Surrealism and the Dream
8 October 2013 to 12 January 2014
<exchanging gazes> 7: The Rhythm of the Earth. 17th century Dutch and 19thcentury American Landscape Painting
New Display of the Collections
From 24 September 2013 to 6 January 2014
Siberechts was born in Antwerp in 1627 and first trained with his father, the sculptor Jan Siberechts. In 1649 he is recorded as a master in the guild of Saint Luke in his native city. Among his first known works are various landscapes that reveal the marked influence of the Italianate painters, although there is no evidence that Siberechts travelled to Italy. From 1661 he developed a highly distinctive style and focused on subjects of rural life in the Netherlands. In these works the human presence acquires great importance, and his figures are larger than the norm in compositions of this type. Siberechts was particularly interested in depicting human figures and favoured female models with strong, robust bodies engaged in agricultural tasks. Among his most frequently depicted subjects was that of peasants with livestock and carts of hay or vegetables crossing a flooded road or a stream, for example, Watering Hole with Haywain (Karlsruhe, Staatliche Kunsthalle) or The Ford (Kunsthistorisches Museum, Vienna), the latter a subject that allowed him to experiment with the effects of light on water. Siberechts’ landscapes are noted for their distinctive palette, in which the whites, reds and yellows used for the figures’ clothes create a strong contrast with the green plants and vegatation. From 1665 his work reveals a growing interest in volume and form, evident in The Pond (Antwerp, Koninklijk Museum), which is characterised by the use of fewer figures, placed in more prominent positions in the foreground and by a greater emphasis on modelling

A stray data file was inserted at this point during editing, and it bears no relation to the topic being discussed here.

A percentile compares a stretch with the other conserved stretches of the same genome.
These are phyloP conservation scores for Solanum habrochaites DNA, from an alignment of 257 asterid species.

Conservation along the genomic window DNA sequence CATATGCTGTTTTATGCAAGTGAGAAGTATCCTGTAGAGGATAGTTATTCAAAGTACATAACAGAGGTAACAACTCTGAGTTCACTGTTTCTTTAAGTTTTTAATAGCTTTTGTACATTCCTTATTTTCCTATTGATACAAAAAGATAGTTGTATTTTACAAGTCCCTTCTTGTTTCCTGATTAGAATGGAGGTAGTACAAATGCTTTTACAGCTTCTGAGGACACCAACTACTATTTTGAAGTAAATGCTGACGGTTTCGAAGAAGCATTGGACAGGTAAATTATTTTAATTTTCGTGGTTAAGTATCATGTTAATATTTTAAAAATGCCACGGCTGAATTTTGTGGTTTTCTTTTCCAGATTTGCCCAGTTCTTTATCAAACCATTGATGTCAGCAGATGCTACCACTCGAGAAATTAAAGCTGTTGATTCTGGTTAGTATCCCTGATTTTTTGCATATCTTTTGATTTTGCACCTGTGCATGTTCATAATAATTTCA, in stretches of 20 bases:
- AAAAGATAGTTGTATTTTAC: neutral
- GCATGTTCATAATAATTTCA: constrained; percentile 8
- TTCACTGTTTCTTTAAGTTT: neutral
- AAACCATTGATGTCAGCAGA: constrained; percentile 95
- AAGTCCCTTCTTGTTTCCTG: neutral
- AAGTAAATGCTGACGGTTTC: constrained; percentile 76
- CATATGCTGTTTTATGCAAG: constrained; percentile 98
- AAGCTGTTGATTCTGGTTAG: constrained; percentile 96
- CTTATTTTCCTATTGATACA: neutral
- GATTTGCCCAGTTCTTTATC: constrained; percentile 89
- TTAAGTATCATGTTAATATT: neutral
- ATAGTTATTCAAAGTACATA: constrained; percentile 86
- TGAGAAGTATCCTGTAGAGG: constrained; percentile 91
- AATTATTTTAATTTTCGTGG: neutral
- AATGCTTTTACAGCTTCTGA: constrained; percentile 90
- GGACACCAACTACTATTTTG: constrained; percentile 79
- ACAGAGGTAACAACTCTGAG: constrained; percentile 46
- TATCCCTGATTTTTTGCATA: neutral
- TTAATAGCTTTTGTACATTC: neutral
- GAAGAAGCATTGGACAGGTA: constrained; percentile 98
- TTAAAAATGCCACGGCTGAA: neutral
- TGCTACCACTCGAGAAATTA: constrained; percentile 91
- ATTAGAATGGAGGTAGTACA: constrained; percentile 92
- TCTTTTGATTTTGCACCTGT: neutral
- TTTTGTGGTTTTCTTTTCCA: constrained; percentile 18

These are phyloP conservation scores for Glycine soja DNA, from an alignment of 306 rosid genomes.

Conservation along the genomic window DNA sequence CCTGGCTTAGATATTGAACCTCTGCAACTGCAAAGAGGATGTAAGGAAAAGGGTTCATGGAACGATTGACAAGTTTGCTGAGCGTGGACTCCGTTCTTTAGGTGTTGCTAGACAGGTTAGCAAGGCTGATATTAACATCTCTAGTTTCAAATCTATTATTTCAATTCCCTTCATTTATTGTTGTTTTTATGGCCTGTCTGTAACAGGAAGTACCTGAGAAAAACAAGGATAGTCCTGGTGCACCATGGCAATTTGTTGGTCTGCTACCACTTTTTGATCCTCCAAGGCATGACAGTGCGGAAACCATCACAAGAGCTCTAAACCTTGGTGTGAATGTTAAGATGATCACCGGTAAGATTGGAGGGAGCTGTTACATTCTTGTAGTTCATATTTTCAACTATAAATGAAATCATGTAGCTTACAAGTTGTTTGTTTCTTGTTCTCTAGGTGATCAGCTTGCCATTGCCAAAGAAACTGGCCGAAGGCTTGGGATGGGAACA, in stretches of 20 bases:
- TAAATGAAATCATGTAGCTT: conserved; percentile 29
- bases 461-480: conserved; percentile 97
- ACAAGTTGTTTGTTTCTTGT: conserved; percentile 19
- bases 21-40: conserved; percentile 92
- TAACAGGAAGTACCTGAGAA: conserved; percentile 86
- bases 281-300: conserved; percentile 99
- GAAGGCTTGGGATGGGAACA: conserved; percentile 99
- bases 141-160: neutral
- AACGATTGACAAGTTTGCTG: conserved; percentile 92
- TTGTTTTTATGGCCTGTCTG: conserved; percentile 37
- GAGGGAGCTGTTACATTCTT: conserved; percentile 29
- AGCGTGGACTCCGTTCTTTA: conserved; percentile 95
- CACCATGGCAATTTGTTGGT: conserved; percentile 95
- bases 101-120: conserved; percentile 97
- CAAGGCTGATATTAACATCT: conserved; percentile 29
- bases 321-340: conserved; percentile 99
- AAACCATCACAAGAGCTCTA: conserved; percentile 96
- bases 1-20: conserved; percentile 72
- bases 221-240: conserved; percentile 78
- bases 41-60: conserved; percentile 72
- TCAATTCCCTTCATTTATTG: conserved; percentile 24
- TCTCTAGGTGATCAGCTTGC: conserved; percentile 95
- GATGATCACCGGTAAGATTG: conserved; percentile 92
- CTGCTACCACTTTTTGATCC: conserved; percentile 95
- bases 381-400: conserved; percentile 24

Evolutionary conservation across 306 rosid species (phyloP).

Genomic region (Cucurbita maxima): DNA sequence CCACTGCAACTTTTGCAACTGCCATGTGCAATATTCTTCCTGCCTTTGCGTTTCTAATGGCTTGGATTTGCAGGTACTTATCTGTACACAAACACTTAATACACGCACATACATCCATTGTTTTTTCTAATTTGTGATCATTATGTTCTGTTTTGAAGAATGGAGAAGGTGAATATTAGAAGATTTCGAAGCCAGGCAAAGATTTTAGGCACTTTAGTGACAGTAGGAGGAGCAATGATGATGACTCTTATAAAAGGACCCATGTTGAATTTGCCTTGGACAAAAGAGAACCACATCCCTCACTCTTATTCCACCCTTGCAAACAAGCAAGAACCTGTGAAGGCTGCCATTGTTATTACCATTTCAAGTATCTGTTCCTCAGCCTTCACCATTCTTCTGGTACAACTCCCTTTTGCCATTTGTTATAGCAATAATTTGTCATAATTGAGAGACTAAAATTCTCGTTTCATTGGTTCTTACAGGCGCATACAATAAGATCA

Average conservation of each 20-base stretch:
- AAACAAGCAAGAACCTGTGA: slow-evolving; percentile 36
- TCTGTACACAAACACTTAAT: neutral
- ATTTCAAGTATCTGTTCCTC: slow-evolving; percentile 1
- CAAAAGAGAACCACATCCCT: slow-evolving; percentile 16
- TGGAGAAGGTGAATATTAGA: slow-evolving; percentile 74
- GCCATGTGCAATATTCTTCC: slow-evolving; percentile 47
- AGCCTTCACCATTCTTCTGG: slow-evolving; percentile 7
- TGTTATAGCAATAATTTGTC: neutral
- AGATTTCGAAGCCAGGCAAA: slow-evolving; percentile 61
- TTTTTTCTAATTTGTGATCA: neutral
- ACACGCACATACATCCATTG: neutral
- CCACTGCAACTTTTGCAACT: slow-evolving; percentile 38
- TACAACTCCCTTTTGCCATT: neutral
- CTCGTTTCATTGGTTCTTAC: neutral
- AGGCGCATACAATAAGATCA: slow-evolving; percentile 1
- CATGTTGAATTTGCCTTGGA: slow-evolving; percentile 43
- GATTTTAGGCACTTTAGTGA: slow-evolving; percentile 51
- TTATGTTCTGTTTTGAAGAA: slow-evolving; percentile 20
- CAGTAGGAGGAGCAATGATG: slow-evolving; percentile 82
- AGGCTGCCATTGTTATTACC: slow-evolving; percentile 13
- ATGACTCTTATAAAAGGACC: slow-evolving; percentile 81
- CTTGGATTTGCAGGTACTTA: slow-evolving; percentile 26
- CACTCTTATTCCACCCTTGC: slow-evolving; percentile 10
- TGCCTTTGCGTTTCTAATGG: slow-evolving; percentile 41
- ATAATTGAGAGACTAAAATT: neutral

George. Villiers, second Duke of Buckingham, encountered the artist’s work in 1670 during a trip to the Low Countries and invited Siberechts to England to decorate his residence at Cliveden. In the 1670s and 1680s Siberechts travelled around England, undertaking numerous commissions and acquiring great prestige among the aristocracy. During these years he painted landscapes of rural views and hunting scenes set in the grounds of country residences. These works are of great interest from a topographical and historical viewpoint as they are the earliest pictorial records of their kind. Siberechts’ art was extremely influential for British landscape painting.